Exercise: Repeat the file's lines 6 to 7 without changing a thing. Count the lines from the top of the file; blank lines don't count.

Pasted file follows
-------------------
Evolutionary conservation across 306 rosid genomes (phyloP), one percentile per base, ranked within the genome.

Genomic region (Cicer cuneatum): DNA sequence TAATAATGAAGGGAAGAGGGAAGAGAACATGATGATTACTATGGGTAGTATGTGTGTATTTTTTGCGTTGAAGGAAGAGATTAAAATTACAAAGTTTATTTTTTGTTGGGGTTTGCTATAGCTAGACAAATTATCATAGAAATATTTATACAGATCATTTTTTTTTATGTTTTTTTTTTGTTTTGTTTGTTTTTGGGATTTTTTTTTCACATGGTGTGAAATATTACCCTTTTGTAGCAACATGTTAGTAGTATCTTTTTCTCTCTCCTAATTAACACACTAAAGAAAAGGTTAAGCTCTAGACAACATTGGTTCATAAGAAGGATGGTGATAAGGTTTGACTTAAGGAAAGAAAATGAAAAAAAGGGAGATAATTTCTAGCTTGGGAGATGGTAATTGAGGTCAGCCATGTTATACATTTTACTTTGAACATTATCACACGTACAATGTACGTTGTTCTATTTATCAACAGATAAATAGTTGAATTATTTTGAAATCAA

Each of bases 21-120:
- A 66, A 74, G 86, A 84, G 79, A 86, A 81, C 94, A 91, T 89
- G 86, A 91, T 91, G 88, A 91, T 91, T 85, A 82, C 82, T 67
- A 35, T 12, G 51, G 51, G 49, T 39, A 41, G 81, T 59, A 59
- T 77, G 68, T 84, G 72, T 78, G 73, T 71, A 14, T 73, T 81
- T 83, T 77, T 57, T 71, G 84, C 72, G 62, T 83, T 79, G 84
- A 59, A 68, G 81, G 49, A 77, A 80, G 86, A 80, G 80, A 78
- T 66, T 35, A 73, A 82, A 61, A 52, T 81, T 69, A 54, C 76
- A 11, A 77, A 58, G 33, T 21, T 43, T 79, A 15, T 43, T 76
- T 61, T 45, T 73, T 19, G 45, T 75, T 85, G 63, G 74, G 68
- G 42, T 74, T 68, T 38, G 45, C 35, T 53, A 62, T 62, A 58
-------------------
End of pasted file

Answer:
- A 35, T 12, G 51, G 51, G 49, T 39, A 41, G 81, T 59, A 59
- T 77, G 68, T 84, G 72, T 78, G 73, T 71, A 14, T 73, T 81